C r u m b and K a t h e r i n e W ' a l k i n s , j u n i o r s ; ' . " " " ' > ' " ' " " ^
department, w i l l a d N o r m a n O . Collins, sophomore;
P r o M ' e v s , I n - a n n u a l c o n u n l i o i , o l the t l ,
section H I the stale
teachers
lessor George M . Y o r k , head o f t h
Hon al I l i r a , 111 M Pi i d . o .
B a l l o t s p r e p a r e d by t h e N . , U s w i l l be
^
„ „ . „
. „ „ , , T h e stuffing o f the ballot b o x has de
> ( .
u | „ ^ „ .
commerce
department,
and P r o f e s s o r ] ' ' ' ^ . W i ! ' , ' , "
W h a t Y o u A r e P a y i n g F u r " ' w i l l be
d i s t r i b u t e d to the students in both as |
| , „ | n , , „ • t j u . |-,. s l l a j cd i h e election o l i r e s h n i a u officers a
I l i d l e j 1.1 the h i s t o r y department
u | l „ ,,, , . M | H | , | V
ihe topic 11I P r o f e s s o r Broiisoii's speech,
seiublies.
Students w i l l be asked l o i n | M | | , 1 , , , w . ( |
| | l r , „ ' . „ u -ideuu'c r e week.
I'his means a postponement o l
l i e expects t o disclosed the chemical
d'cale upon these ballots the candidates
, ; , ,
,
,,
, | , . . . affairs, iucluding plan-, for ihe I / , / | f . . | / , „
„ . „ .
N|
|( ' ' ,
D D n c r „ T
contents
H I w i d e h a d \ i 1 ai-e.I m a t e r i a l s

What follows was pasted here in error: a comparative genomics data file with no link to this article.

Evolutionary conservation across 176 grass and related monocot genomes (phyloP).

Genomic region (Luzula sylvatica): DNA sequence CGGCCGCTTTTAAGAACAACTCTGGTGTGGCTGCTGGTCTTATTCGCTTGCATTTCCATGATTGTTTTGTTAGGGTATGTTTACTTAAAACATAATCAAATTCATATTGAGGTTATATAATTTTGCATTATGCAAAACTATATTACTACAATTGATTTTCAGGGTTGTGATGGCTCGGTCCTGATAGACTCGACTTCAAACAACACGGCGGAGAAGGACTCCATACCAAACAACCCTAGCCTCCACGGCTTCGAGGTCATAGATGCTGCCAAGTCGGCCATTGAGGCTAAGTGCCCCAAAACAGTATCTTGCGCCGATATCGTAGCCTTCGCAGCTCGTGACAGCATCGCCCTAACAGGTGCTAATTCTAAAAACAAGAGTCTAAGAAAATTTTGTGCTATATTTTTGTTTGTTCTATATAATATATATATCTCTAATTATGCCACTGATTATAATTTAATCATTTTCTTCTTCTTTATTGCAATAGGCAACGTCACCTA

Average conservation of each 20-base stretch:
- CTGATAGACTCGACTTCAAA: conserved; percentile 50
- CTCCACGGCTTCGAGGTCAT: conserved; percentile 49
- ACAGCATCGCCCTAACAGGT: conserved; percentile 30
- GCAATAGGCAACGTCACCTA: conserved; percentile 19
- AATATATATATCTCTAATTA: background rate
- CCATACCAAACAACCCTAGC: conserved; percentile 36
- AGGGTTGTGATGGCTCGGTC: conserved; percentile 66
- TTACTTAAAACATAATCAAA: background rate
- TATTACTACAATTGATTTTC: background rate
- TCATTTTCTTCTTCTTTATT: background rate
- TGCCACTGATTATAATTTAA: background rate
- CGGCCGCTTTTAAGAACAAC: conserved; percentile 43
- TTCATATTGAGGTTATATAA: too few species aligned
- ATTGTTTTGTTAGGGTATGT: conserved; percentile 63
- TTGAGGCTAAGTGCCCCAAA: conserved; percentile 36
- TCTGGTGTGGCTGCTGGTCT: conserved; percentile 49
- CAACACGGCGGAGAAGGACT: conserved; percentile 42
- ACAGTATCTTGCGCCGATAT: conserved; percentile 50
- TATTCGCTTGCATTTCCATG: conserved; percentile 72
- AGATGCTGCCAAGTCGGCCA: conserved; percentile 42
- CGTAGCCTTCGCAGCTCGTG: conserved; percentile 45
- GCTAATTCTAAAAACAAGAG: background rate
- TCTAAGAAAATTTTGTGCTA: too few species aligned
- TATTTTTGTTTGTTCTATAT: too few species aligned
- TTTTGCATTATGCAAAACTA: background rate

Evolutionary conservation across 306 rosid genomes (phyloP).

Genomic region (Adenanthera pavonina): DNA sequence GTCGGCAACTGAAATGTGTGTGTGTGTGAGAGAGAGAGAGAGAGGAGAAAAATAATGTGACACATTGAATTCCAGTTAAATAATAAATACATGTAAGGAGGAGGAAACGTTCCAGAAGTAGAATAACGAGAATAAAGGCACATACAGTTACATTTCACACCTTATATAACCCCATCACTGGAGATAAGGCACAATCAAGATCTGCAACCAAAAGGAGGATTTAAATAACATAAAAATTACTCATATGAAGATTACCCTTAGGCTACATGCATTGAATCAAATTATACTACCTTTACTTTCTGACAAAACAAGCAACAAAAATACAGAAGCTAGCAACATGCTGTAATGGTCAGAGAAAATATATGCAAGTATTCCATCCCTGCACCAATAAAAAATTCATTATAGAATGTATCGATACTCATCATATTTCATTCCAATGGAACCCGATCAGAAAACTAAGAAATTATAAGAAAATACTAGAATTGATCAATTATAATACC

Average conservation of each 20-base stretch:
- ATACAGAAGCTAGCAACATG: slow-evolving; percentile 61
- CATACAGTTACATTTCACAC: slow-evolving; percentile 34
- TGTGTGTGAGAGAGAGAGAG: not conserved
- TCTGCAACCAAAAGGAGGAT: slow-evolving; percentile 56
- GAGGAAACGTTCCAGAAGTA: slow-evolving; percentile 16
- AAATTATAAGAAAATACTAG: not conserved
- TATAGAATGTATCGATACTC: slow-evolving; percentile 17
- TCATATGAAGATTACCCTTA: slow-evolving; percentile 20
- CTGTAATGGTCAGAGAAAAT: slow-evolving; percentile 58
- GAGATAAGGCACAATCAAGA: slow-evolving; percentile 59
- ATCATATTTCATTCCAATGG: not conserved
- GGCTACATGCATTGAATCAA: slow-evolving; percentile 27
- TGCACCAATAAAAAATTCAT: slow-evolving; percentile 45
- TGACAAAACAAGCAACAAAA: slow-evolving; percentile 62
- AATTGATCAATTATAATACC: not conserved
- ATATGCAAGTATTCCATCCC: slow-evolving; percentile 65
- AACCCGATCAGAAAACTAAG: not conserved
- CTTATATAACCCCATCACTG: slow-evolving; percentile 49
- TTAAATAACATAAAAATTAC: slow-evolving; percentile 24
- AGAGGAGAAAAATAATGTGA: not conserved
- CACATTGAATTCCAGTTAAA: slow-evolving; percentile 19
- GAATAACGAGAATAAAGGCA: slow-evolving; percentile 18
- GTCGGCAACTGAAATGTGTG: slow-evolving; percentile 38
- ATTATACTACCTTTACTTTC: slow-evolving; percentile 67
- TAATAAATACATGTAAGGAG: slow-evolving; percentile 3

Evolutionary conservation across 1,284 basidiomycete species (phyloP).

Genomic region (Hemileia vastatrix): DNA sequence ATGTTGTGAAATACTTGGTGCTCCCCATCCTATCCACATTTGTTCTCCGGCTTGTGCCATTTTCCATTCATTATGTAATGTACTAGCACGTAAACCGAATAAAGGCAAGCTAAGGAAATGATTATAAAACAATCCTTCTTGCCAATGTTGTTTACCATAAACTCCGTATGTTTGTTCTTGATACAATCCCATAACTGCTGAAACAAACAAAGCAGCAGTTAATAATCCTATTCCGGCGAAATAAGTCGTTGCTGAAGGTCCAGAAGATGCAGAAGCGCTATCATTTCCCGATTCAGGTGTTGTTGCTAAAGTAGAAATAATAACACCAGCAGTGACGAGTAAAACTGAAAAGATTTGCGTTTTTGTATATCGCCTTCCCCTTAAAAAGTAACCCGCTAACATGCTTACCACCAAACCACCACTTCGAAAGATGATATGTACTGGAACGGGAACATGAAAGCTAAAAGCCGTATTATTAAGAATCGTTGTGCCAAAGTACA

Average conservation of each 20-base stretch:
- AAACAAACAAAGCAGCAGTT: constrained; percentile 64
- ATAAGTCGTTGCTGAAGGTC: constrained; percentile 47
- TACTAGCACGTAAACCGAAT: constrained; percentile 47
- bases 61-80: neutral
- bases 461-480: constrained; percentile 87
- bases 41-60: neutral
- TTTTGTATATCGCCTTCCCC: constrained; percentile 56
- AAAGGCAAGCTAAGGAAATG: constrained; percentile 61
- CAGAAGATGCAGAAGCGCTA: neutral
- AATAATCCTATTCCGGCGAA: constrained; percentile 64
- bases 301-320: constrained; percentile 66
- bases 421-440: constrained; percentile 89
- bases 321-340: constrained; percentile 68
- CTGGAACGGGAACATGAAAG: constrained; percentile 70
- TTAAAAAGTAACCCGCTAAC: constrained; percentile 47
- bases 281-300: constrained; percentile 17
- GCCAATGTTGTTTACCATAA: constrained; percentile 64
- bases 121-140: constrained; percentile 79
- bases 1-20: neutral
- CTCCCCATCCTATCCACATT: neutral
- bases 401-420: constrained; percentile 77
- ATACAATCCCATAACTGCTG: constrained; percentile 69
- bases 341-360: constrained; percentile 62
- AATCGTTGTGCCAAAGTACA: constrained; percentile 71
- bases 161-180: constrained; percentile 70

M
«'
' ""'> " " "
""I'l'-n n, a IVK..I..I ^ | l | r
, ,hi. M |
ela'ss, d i r e d e d •»I'T>.
a elass budge,.
\ „ budget | COUNCIL
WILL
PRESENT
on t i n i n . o k . 1 today.
H i w i l l point m i l
l U r l
'
•
. , , , , . . ,
, Mln di-mbi
I I i n the se rs d u r i n g ! ' - ' " ] " adopted
until
a presideul
dl1
,.
j , b e t e d , the guardians said l o d . n .
I h e contest w i l l be h u n t e d l o e.imli
till W i l l,.
iiiipniiiuK and m i x t u r e s
dates On- president o l the I ' u i l e d M a l e Candidates
in
Revote
Ihe ,.
I ,1,.
ilk,
l-iln.i
S
i
.
\
iiieenl
M
i
l
l
a
y
,
A
m
e
r
i
c
a
n
I
and l o r g o v e r n o r . 0 N e w V o r k .
'I In .1
aildidalcs from wl ill
Ilsb I,, w e .
leading p r e s i d e n t i a l candidates are H e r b
w i l l cl se Us officers f o r t h e w a r in I l ' " c l , " i l l " ^ •' selee
if her puns I pf\CpDf\
fDIIMD
DAVKQ
H I
assembly
allei
October
eii Hoover, former sccrctar) of coin
G l i d e : f o r president, D o r o t h ) M c G i n n i s , ' » A l b a n y , N o v e m b e i 15, under the ails
k l / J U / l l / , LlWlrlB,
BAULK
caps and g o w n - , w e l e